One of the enduring themes from the catfights in this election was the alleged difficulty experienced by DA councillors in ANC-run municipalities. The former councillor of ward 58, Zaytoon Waja from the DA, believed her efforts were impeded by the ANC-led council. ANC councillors, however, believe there is sufficient room to work within the council even if a councillor hails from elsewhere.
“If the [DA councillors] are saying this, it is a pitiful excuse,” Shezi says.
He says his greatest challenge lies in integrating immigrants into the community. “Some people blame foreigners for everything that goes wrong, but we have to try to bring them together with everyone else,” he says.
Another ANC Councillor, Emmanuel Tseleli from Ward 45 in Soweto, believes residents in his community is satisfied with the rate of service delivery. “People know that the ANC has been doing so much,” he says.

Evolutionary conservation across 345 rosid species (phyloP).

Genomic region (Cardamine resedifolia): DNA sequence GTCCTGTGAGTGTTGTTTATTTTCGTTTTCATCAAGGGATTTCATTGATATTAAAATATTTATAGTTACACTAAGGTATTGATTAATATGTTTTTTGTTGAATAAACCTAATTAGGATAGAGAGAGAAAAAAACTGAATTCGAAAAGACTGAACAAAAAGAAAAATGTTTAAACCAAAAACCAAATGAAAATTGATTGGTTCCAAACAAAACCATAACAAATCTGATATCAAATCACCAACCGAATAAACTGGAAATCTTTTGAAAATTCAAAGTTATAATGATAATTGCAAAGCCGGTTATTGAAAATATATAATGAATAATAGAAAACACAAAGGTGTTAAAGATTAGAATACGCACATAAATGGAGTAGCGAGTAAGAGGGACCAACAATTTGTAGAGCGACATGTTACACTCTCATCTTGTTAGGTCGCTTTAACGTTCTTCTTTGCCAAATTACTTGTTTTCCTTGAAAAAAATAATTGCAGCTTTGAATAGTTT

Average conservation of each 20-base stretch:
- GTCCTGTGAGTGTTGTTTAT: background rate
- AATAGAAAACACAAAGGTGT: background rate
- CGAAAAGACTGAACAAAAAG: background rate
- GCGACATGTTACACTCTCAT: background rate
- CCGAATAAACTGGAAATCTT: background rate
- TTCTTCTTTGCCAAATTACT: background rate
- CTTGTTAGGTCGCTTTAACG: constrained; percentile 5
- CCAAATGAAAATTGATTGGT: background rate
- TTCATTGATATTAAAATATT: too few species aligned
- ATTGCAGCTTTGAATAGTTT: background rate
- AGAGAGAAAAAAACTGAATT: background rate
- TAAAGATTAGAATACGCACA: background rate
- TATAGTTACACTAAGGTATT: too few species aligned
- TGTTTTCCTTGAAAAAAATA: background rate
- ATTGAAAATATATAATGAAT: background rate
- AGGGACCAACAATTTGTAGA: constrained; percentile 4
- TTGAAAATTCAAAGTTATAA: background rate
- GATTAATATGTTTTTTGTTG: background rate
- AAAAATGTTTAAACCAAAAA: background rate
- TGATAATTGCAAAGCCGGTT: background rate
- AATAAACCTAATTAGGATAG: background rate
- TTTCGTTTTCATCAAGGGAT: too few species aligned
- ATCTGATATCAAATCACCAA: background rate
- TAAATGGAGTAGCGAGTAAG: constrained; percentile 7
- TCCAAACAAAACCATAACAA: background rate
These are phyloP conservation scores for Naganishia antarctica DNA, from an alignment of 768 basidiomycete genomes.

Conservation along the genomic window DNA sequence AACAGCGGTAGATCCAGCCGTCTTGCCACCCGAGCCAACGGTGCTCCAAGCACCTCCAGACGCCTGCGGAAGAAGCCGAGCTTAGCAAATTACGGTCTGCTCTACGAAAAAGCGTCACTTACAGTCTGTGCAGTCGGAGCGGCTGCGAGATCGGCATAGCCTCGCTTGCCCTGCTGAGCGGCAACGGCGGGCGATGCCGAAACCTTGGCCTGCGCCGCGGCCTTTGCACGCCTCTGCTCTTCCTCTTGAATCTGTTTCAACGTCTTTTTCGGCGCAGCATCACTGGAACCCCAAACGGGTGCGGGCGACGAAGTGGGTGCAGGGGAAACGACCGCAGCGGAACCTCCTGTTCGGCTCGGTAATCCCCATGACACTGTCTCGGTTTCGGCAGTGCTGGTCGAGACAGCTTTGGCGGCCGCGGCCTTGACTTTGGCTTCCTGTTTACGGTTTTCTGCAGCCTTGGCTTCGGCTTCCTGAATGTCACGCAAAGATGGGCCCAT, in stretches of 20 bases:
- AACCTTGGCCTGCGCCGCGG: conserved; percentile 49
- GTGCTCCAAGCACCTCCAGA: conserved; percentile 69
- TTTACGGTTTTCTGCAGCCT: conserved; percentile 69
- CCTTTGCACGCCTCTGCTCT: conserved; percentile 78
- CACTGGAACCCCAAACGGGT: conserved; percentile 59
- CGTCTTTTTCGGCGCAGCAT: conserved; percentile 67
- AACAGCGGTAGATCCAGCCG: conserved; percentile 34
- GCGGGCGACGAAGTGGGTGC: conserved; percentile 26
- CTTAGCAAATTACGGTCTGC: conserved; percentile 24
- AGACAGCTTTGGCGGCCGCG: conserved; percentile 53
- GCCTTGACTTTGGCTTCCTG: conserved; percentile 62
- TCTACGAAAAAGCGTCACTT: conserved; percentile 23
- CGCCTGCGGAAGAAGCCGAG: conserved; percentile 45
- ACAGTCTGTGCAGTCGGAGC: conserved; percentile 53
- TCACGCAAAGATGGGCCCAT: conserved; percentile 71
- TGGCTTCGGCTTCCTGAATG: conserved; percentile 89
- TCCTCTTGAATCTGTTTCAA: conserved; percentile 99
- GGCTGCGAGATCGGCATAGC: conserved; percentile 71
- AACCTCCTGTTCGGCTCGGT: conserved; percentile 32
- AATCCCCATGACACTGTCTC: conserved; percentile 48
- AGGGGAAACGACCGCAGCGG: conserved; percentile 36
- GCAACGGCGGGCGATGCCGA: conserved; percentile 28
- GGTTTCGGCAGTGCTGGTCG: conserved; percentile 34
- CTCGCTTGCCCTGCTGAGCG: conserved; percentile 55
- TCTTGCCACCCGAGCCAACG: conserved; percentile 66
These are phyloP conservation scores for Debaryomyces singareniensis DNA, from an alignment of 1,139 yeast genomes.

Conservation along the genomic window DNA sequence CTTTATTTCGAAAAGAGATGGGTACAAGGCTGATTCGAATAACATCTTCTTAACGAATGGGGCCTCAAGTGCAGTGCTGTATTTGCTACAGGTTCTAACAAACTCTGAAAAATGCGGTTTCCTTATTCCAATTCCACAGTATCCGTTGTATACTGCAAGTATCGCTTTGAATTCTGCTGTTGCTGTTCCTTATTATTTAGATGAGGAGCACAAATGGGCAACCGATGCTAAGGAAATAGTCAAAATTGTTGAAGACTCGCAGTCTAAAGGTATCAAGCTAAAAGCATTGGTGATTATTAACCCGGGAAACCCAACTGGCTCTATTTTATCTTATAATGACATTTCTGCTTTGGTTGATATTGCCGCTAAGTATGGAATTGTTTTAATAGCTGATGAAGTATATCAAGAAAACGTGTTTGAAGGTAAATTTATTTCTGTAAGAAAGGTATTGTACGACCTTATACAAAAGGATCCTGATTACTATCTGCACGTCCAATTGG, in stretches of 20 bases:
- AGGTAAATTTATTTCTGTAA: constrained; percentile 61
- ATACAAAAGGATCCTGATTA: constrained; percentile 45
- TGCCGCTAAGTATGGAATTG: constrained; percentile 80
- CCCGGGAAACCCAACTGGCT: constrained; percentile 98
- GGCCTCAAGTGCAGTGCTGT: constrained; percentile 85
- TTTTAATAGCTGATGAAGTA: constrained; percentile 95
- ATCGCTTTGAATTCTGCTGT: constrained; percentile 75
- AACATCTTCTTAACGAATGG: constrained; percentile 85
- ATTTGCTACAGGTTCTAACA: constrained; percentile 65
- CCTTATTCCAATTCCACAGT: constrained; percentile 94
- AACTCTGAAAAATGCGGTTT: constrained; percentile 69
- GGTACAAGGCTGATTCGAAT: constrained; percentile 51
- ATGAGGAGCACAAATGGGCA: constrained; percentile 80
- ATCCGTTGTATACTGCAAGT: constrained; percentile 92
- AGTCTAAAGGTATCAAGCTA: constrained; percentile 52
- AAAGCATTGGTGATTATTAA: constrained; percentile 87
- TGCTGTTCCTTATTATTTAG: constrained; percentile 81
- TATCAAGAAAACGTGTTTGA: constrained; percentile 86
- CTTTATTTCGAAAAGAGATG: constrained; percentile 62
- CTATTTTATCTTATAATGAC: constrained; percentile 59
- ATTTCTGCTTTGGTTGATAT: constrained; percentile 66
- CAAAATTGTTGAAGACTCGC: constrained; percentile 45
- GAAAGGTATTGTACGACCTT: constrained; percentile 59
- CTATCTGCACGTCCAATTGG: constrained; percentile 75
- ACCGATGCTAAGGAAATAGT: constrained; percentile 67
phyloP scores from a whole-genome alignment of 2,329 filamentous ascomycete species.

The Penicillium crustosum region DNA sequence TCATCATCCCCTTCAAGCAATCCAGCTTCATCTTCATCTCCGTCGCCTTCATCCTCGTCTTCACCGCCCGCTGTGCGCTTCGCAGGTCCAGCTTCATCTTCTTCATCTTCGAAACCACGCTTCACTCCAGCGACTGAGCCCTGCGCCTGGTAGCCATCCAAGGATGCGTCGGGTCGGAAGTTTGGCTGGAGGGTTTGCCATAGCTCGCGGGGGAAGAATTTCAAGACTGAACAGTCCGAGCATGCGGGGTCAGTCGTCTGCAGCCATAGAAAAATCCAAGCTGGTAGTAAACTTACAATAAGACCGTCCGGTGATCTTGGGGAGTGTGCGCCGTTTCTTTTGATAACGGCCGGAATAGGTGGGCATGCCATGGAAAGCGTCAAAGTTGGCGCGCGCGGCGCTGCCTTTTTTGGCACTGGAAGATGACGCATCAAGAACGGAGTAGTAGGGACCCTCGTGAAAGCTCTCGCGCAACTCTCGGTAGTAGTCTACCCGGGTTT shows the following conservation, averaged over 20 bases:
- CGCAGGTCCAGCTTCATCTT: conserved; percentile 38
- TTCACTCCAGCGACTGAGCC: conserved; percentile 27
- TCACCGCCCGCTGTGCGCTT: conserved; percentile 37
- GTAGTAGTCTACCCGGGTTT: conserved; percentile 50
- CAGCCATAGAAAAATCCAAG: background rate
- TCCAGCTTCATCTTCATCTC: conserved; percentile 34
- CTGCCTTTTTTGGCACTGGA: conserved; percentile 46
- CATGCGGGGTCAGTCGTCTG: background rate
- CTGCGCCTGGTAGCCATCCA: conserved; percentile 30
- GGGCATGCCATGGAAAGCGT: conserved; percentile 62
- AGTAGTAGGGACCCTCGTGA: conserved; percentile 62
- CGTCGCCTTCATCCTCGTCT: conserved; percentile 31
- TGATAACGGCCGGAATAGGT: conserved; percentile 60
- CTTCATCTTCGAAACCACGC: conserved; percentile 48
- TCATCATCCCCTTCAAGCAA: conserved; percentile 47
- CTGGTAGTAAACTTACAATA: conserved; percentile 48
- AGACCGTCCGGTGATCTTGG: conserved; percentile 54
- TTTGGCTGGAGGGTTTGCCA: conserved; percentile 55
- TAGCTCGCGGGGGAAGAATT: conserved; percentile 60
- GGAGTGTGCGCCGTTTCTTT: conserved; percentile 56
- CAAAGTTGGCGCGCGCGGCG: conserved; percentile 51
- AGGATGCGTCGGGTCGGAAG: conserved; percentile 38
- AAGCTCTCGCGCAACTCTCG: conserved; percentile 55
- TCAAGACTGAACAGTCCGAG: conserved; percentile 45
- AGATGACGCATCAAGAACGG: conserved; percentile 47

At the Crown Reef Primary School polling station, Chief Whip of Council, Prema Naidoo, bristles at a question about the fiscal health of the Johannesburg municipality. “That is a vicious lie spread by the DA,” he says. “We have reserves of R200 million. Yes, our reserves should be at R2 billion, but we reject accusations that the municipality is bankrupt.” He points out that the city’s sizable staff complement has always been paid timeously, but according to him, overspending on construction of the Soccer City stadium for the 2010 World Cup and other “legacy projects” was to blame for the shortfall in the city’s reserves.